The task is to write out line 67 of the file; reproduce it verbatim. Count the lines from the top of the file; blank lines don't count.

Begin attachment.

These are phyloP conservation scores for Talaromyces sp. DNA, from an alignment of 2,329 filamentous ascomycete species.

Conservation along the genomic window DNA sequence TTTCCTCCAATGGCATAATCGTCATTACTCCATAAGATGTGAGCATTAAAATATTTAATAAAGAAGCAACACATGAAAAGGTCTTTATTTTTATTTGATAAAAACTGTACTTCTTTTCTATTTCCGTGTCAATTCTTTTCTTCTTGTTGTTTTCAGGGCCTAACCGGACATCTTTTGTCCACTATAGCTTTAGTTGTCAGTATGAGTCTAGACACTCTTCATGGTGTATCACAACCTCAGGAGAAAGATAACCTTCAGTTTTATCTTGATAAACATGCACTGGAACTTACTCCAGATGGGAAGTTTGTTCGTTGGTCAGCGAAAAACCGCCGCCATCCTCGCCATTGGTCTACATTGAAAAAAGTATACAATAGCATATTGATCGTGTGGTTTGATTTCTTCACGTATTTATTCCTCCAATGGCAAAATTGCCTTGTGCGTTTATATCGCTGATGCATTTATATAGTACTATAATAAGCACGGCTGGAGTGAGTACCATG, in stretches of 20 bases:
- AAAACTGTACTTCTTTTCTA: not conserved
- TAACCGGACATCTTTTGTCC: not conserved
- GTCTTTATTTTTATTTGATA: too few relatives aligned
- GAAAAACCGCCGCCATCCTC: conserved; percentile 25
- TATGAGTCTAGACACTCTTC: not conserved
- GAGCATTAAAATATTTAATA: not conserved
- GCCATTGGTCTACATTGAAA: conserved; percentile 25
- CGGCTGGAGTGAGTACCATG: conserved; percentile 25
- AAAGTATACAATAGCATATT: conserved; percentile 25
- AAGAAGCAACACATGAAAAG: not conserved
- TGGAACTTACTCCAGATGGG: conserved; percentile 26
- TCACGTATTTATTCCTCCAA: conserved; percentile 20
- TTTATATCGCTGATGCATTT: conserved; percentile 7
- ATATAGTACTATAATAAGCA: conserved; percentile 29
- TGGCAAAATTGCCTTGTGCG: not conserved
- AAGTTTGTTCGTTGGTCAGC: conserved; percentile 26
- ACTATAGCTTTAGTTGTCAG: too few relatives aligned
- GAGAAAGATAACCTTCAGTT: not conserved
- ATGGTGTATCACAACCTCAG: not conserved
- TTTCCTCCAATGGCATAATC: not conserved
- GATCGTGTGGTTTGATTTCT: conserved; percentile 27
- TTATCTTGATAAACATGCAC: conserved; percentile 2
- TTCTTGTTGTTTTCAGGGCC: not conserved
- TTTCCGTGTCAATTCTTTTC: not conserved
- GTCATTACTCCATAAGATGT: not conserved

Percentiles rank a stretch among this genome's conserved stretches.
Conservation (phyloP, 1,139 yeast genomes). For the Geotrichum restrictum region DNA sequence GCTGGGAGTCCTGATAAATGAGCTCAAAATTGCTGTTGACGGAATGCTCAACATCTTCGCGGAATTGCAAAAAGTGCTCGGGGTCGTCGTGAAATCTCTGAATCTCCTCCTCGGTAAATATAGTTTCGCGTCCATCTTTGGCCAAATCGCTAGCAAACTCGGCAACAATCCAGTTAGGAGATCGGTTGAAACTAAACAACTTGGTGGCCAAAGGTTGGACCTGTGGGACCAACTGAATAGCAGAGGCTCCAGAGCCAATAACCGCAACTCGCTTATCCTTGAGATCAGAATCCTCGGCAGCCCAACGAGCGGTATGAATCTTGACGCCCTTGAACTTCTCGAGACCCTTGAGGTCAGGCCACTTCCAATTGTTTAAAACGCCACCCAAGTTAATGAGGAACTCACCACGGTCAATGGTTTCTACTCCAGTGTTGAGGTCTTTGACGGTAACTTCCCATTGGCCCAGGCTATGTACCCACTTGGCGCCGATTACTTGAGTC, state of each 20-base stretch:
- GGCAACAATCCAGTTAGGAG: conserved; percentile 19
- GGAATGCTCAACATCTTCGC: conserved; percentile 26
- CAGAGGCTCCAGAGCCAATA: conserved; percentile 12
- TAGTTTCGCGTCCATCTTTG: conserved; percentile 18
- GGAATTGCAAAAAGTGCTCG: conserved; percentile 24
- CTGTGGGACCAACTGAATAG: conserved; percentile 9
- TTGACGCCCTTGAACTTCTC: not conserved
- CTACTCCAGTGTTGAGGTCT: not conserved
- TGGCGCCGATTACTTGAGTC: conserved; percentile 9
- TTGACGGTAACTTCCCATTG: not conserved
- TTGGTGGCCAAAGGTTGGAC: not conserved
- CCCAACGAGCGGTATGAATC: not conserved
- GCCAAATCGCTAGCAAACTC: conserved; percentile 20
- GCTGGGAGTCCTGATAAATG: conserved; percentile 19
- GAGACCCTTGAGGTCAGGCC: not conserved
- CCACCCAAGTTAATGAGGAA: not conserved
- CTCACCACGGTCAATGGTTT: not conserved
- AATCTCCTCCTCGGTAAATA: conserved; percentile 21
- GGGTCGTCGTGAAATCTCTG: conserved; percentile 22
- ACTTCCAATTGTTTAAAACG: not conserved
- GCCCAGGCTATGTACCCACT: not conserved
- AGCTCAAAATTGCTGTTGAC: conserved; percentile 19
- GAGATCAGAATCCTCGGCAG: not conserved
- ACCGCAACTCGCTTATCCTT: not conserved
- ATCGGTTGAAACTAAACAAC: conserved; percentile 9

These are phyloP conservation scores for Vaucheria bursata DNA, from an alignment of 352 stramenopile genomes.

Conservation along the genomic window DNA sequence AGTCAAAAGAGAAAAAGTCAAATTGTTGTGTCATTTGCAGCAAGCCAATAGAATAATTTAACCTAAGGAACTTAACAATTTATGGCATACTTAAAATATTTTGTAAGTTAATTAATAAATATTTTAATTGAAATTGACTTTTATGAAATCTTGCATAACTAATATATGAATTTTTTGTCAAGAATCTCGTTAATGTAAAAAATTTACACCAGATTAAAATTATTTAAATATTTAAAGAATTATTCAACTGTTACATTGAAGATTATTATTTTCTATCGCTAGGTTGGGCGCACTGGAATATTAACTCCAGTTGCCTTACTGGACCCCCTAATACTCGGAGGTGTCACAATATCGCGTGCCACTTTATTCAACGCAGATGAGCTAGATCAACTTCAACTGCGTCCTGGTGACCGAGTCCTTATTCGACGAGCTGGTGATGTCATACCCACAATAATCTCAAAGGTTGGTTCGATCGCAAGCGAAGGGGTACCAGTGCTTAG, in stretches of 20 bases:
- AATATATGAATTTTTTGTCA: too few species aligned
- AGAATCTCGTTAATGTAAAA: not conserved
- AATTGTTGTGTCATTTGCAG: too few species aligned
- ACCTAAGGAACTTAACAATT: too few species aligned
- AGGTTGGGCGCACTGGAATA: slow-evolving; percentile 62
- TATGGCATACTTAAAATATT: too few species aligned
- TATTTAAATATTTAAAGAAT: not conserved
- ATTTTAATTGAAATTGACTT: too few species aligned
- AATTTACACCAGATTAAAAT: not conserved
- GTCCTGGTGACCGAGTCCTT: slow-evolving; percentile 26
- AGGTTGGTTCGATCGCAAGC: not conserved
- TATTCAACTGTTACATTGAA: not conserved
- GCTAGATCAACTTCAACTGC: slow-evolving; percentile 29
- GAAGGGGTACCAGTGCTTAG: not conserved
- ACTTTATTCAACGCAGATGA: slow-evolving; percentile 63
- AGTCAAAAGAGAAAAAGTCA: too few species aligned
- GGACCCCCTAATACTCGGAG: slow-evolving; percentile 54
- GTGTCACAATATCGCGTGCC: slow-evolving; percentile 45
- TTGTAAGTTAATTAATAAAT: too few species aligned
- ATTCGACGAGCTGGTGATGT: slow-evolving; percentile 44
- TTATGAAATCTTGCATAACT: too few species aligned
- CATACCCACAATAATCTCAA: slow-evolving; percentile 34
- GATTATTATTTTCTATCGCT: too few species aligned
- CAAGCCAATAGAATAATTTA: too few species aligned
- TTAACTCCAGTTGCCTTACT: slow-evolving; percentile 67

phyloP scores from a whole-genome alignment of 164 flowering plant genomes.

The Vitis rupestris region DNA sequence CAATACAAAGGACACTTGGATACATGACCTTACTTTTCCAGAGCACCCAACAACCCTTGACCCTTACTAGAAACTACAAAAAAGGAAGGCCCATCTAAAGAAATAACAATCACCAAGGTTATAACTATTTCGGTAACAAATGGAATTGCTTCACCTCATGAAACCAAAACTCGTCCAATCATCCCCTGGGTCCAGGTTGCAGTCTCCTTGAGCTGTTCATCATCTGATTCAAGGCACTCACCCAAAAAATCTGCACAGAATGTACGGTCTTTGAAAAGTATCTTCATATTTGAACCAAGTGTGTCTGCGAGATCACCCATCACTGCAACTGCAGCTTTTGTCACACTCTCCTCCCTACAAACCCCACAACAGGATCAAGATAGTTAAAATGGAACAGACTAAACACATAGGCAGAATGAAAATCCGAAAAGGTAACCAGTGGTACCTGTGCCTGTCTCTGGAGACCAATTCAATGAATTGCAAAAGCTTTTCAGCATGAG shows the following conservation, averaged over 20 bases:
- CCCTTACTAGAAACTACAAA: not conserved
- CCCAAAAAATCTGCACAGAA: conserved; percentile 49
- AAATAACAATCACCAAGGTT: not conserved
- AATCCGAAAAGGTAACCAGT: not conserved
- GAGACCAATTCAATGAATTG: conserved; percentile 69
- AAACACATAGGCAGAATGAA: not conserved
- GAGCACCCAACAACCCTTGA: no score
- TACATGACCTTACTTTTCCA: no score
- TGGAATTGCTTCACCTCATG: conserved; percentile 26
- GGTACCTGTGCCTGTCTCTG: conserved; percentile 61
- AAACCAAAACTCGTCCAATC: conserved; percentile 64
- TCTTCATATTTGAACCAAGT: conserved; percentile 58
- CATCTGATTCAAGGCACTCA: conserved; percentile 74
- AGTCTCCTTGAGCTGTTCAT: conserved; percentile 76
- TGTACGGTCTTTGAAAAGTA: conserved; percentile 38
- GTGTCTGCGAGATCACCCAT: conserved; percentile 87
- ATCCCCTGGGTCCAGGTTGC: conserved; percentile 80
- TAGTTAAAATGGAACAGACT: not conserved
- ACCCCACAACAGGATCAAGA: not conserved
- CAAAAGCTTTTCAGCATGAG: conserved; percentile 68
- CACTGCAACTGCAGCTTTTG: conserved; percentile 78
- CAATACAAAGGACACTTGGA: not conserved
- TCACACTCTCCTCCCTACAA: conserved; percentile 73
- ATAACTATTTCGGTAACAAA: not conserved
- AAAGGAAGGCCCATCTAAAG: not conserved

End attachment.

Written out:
- AGGTTGGTTCGATCGCAAGC: not conserved